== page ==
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Encounters with The Crazy™

At the beginning of September, three friends and I attended the 25th annual Dragon*Con. This was my fifth year attending, and we enjoyed ourselves quite a bit.

Dragon*Con runs from Friday through Monday over Labor Day weekend each year. If you can possibly make it and you enjoy science fiction, fantasy, horror, cosplay, filking, skepticism, science, space, the occult, Star Wars, Star Trek, Harry Potter, animé, gaming, comics, writing, reading, parades, scantily clad people, parties that go all night, meeting famous TV and movie actors, musical performances, spending lots of money on art, getting autographs, and just generally anything having to do with pretty much anything fandom related, you would probably enjoy it. Along with 40,000 others who also enjoy those things. And all in the oppressive heat of Atlanta, Georgia in summer!

The Atlanta Skeptics have hosted something called The Star Party for three years running. It's not an official part of Dragon*Con and is hosted at the observatory at Georgia Tech on the Thursday evening before the official beginning of the con. It's an evening of astronomy, science, food, drink, and unadulterated, unabashed geekery.

And, for me, my first encounter with The Crazy™ this year.

My friend telleestmavie and I walked in and both immediately grabbed something to drink, then saw a small group of people sitting around Dr. Phil Plait and George Hrab, who were chatting amiably in a little sitting area with several people I didn't know. There were two empty seats, which she and I grabbed. We each had brought copies of Dr. Plait's book Death from the Skies to get autographed and we clutched them to our chests like talismans, waiting for a chance to interrupt Dr. Plait. She sat next to Dr. Plait and I sat on a couch caddy-corner from her next to...The Crazy™.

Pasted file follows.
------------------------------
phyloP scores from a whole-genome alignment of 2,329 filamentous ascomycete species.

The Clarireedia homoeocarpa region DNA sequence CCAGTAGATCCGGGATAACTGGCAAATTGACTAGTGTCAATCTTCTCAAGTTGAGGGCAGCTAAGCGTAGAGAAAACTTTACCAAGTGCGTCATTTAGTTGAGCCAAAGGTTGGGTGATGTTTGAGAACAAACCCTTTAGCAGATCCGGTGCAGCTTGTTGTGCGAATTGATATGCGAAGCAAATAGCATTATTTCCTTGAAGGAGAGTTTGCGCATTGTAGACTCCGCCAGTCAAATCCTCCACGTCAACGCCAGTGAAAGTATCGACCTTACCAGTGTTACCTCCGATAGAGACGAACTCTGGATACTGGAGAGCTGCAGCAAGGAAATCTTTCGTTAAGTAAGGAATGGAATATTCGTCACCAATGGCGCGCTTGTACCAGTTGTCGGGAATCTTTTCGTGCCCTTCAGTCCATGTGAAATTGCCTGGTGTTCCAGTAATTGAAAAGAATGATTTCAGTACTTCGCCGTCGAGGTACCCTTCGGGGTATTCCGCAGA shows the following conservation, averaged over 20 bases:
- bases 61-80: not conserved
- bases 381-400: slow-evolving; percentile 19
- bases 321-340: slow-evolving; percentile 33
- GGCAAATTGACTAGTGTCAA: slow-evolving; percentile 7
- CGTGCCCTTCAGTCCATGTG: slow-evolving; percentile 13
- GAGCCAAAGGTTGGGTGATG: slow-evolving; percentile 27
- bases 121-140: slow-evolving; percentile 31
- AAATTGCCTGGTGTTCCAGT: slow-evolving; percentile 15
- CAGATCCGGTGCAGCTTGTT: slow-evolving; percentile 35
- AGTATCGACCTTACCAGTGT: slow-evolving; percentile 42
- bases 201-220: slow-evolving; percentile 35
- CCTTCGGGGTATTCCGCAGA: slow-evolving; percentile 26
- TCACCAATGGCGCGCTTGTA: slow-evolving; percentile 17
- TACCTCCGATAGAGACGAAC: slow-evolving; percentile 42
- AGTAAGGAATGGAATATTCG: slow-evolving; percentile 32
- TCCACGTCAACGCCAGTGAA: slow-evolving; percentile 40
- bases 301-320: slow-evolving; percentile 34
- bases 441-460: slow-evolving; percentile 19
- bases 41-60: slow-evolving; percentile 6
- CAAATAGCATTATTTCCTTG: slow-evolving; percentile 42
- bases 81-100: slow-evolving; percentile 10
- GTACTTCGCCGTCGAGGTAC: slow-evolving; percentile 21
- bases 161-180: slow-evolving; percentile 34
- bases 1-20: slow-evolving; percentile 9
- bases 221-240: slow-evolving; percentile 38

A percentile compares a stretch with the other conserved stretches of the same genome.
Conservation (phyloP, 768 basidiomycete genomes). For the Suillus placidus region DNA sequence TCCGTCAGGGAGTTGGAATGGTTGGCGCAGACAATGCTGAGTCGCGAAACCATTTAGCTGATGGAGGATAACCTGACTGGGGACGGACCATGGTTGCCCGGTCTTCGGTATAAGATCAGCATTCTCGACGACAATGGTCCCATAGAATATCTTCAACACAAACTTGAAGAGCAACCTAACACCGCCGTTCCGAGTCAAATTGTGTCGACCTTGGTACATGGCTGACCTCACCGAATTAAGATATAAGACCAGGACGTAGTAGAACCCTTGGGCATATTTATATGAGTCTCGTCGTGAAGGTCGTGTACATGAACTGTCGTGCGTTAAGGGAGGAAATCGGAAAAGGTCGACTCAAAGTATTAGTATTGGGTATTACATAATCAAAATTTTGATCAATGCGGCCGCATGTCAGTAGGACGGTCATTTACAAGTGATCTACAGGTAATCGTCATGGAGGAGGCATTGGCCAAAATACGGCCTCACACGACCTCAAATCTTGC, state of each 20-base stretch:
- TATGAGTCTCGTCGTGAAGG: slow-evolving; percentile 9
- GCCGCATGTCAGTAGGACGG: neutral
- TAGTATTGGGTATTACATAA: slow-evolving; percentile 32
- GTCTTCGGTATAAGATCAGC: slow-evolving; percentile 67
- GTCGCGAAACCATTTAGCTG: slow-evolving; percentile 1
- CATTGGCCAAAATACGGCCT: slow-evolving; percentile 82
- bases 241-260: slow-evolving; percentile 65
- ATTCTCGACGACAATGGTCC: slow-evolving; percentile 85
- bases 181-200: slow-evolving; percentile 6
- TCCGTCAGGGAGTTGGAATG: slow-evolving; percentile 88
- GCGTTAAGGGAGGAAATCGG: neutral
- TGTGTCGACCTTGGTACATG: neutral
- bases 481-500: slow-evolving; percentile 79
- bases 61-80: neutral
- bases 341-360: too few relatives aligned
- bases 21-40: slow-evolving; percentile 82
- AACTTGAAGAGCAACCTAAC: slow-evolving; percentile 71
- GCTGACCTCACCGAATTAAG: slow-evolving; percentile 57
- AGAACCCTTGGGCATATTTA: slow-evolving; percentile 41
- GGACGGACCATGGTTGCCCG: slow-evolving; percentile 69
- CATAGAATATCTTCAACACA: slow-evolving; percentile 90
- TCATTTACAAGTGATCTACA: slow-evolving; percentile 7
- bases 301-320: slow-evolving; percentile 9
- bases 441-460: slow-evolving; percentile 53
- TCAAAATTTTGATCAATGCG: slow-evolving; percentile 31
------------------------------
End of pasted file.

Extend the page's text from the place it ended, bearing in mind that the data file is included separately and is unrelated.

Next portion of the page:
This particular member of The Crazy™ took the form of a smallish-statured, plain woman of...somewhere around thirty, would be my guess. She had short, nondescript hair, wore glasses, was dressed very casually (the Star Party is specifically "cocktail attire," but a number of people apparently didn't get the memo), and was apparently there with someone sitting on yet another couch catty-corner from her. Judging from looks, they were sisters.

I sat down, said maybe two things to telleestmavie, and was looking for an opening to inject myself into the ongoing conversation with Plait and Hrab...and then It Happened.

The Crazy™ turned to me and—I stress this—without any preamble what. so. ever. "continued" a conversation we had not been having.

Let me say that again. She launched into the continuation of a conversation she had apparently started either in her head or with someone else who had been sitting there (and who had mercifully escaped). Literally. She started, "So, anyway, I was..." and then I kind of zoned out.

I mean...she would. not. shut. up. I gave every (too-subtle) signal I could think of.

I smiled politely and looked away. She kept talking.

I didn't make eye contact and shifted so I was facing my friend and not her. She kept talking.

I literally closed my eyes and took several deep breaths while thinking, "How in the ever-loving holy fuck am I going to get away from this?" She. Kept. Talking.

I noticed out of the corner of my eye that telleestmavie was getting her copy of the book autographed. Dr. Plait was charming and laughing and everyone was having a great time. Everyone but me.